WASHINGTON //Foreign policy made a rare appearance in the US presidential campaign as Republicans at the party's national convention in Florida promised a more assertive America should Mitt Romney win November's election.
Republicans have largely left foreign policy - an area seen as one of Barack Obama's strong points - alone since Mr Romney clinched his party's nomination.
The president, after all, can boast of authorising the operation that killed Osama bin Laden, ending the Iraq war and winding down the Afghanistan war.
But that didn't stop two Republican foreign policy heavyweights on Wednesday from criticising the Obama administration's record and accusing the president of lacking global leadership.
John McCain, the senior Republican senator and the man Mr Obama beat to become president in 2008, said the US had "drifted" from its global leadership tradition. Mr McCain said the president had failed to support Iranians when demonstrations broke out in 2009 against Iran's government after elections there. He blamed a lack of White House leadership for projected US$500 billion (Dh1.836 trillion) cuts in the defence budget - cuts decreed after Congress failed to agree on a budget plan last year.
And he criticised Mr Obama for announcing a date for the Afghanistan withdrawal - even though Mr Romney also supports a US withdrawal by 2014 - saying it had "discouraged our friends and emboldened our enemies".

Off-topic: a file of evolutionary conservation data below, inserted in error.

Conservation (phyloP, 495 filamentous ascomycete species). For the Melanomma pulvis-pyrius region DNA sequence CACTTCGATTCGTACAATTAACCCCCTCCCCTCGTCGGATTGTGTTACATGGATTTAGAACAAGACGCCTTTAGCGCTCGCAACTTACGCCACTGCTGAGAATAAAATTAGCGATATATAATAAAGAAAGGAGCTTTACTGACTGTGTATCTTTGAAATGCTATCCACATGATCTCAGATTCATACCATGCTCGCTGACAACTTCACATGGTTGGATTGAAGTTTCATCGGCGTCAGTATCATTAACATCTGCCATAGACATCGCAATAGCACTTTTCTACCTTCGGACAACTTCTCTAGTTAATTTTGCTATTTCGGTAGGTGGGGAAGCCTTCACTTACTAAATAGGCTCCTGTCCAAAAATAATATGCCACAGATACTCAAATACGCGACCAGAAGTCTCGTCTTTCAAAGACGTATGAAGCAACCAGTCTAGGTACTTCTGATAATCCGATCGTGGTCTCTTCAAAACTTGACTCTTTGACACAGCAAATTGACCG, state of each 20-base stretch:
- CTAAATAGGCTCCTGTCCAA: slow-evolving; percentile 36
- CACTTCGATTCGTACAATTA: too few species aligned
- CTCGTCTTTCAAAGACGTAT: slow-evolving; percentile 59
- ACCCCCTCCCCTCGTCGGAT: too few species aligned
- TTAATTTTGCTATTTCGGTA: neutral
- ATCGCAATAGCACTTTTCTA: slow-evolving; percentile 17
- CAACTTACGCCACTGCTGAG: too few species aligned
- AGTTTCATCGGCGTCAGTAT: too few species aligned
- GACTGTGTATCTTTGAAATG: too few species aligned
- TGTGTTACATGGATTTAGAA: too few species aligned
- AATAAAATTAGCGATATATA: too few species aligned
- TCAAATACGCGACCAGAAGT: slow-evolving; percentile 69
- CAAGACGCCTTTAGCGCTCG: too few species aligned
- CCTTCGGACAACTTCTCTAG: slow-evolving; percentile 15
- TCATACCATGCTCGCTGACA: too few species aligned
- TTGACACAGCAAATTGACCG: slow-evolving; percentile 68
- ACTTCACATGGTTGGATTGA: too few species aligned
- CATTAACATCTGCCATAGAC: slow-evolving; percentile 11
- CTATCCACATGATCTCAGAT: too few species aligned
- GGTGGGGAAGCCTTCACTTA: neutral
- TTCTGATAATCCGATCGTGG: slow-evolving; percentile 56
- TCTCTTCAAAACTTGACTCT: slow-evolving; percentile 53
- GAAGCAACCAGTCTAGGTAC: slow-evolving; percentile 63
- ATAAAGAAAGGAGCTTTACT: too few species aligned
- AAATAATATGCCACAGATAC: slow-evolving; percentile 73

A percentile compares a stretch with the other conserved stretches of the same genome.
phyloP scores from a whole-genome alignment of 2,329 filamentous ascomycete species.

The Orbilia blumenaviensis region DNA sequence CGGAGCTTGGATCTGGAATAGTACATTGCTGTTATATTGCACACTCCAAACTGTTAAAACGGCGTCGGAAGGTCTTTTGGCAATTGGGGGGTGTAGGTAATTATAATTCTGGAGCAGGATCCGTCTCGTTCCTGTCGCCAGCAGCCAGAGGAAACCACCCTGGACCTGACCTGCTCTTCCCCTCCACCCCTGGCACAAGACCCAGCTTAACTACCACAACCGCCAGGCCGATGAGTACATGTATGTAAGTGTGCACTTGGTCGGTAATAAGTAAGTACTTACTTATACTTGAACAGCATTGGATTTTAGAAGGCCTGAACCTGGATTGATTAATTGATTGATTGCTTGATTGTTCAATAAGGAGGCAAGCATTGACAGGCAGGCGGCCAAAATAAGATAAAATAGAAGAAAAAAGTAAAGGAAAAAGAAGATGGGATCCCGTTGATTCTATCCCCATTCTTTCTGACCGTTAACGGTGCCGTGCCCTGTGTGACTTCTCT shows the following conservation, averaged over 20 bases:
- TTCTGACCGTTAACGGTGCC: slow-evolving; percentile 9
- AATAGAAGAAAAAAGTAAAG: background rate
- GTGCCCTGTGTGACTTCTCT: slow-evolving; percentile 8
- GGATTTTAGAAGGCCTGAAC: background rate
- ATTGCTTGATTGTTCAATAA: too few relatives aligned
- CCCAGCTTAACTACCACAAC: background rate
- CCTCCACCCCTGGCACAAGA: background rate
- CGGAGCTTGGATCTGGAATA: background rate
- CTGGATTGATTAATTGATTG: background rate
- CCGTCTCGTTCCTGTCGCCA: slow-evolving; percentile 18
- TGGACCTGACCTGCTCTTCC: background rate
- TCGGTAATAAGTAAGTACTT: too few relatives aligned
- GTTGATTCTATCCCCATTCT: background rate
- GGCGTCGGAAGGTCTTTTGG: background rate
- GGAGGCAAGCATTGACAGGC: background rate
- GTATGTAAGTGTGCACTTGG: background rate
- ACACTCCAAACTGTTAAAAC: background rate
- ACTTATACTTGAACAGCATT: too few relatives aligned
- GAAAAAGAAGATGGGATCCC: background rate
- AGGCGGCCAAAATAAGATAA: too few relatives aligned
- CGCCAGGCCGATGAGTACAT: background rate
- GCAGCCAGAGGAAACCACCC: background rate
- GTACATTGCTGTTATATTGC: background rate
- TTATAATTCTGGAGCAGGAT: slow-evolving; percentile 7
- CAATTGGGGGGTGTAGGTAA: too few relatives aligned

Condoleezza Rice, the former secretary of state and the only member of the last Republican administration to put in a personal appearance at the Tampa convention, sounded a similar note. The question at the moment, Ms Rice said, is "where does America stand?" The Obama administration, she said, had failed to take a clear position on anything while on Syria, the White House had allowed China and Russia to "prevent a response".
Mr Romney took time out from Florida to address a gathering of veterans from the American Legion in Indianapolis on Wednesday, promising to stop "reckless" defence cuts.
In dealing with other countries, he said, Mr Obama, had "given trust where it's not earned, insult where it's not deserved and apology where it's not due".
But for all the swagger, Republicans are unlikely to want to dwell too long on foreign policy.
Mr Romney has no such experience, and though he has sounded belligerent on America's foes and competitors, notably Iran, Russia and China, he has not formulated any clear policy differences.
One potential break with past policy that Mr Romney has hinted at is in repeatedly calling Jerusalem the capital of Israel. Yet even in trying to out-match Mr Obama on Israel, Mr Romney has left himself room to wriggle.
He did not make it clear whether he would order the US Embassy in Tel Aviv to move to Jerusalem, nor what he meant by Jerusalem - whether the whole city or just part.
And though the Jewish vote will play an important part in Florida itself - a crucial swing state - the voting bloc remains solidly Democratic.
The salient fact for Republicans remains this: for once, a sitting Democratic president is not vulnerable on foreign policy.
In a Gallup poll released last week, in fact, Mr Obama held a significant 14 per cent advantage over Mr Romney on the issue.